New Delhi: Canadian pension fund Caisse de dépôt et placement du Québec (CDPQ) backed Azure Power Global Ltd is among developers that the Congress- ruled Punjab government wants to renegotiate clean energy contracts with, said two people aware of the development.
Starting 1 July, Punjab State Power Corporation Ltd (PSPCL) that supplies electricity in the state, has sought a discount from solar power developers, on account of low interest rates and a financial crunch exacerbated by the coronavirus pandemic, Mint reported on Monday.
An Azure Power spokesperson declined comment.
Punjab’ move comes in the backdrop of investor criticism over a controversial attempt by the Y.S. Jagan Mohan Reddy-led Andhra Pradesh government to renegotiate clean energy tariffs.
CDPQ is a majority shareholder in Azure Power with 50.9% stake. World Bank’ private-sector development arm International Finance Corporation (IFC) is among other investors in Azure Power, India’s first renewable energy company to list on the US stock market. Azure Power has a pan-India portfolio of over 7 GW. Founded in 2008, it had developed India’s first utility-scale solar project in the following year.
“We have written to all major solar power and co-generation plant developers including Azure Power that supply electricity to the state," said a senior state government official cited above requesting anonymity.
New Delhi is also pitching for setting up an Electricity Contract Enforcement Authority to enforce power purchase agreements (PPAs), through the draft amendments to the Electricity Act, 2003.
The other developers who have received a similar communication include billionaire Gautam Adani promoted Adani Power Ltd’ solar power special purpose vehicle—-Prayatna Developers Private Limited (PDPL)—-that has received a request for 10% discount in tariff from PSPCL.
This comes at the time of India’s solar power tariffs hitting a record low of ₹2.36 per unit during a bid conducted by state run Solar Energy Corporation of India Ltd last week.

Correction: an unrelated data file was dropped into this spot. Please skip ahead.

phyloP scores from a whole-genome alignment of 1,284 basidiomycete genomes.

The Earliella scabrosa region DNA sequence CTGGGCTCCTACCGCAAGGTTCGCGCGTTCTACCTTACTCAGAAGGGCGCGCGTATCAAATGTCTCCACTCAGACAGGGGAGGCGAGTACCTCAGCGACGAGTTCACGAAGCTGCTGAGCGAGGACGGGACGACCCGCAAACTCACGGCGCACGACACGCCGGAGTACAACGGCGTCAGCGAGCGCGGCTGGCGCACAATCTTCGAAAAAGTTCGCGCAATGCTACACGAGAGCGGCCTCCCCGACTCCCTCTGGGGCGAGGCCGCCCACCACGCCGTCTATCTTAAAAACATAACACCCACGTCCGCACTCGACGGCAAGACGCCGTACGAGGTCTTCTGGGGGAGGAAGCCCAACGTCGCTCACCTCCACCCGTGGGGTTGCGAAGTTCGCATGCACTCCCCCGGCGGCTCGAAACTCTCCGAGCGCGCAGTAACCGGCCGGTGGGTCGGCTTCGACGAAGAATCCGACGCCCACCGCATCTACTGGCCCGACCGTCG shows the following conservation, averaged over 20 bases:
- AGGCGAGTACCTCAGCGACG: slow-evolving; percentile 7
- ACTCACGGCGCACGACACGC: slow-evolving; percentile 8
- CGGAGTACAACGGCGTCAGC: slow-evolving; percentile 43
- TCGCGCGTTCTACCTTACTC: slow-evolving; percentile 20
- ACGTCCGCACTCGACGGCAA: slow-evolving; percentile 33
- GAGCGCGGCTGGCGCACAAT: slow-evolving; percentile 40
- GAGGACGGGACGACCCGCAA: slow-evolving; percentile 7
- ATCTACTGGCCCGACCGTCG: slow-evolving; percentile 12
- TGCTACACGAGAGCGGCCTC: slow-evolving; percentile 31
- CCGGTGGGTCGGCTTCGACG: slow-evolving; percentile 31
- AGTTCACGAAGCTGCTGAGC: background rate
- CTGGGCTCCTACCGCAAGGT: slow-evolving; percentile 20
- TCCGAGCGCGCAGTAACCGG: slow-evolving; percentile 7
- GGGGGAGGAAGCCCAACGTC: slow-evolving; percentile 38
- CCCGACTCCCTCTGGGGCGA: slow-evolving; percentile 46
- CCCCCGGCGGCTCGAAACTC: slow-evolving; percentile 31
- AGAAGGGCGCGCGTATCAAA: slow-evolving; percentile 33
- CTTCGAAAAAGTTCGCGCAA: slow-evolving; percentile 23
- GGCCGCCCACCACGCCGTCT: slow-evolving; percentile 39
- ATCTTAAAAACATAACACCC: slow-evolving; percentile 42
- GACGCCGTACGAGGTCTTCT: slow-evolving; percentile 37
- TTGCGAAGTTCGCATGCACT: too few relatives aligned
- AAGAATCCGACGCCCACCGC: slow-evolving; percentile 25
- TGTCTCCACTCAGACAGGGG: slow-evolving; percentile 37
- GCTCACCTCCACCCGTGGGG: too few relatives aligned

A communication dated 29 June to PDPL reviewed by Mint, Punjab State Power Corporation Ltd said, “The energy rate payable as per the subject cited PPA was determined based upon tariff determined by CERC (Central Electricity Regulatory Commission)/PSERC (Punjab State Electricity Regulatory Commission). While determining energy tariff, CERC/PSERC had considered interest rate on loan capital/working capital as 13% to 13.50%, whereas these interest rats have reduced considerably over the period."
“It is pertinent to mention here that RBI on 27-03-2020 has come out with a slew of measures to ease financial woes of the commercial sector. RBI has inter-alia has reduced the Repo rate which effectively bring down interest rates applicable to term loans taken by generating companies. Further, RBI has also directed banks to grant a moratorium of three months on payment of all instalments falling due between 01-03-2020 to 30-05-2020. The present rate of interest is about 8.5% thereby generators are having benefits on ROE (return on equity), working capital etc.," the communication said.
Revisiting PPAs could hurt India’s ability to attract investments and the perception about the sanctity of legal contracts. Also, mounting dues to generators threatens to dent India’s image as a clean energy champion.
“Besides, the solar energy tariff has significantly come down to about Rs2.55/- per kWh (kilowatt-hour) as compared to the tariff of Rs5.80 and Rs5.95 per kWh being paid to your generating company," the communication to PDPL said.
The development also assumes importance given that the rapid pace of clean energy capacity addition by India. Clean energy projects now account for more than a fifth of India’s installed power generation capacity. India has 34.6 GW of solar power, with an aim to have 100 GW of solar capacity by 2022.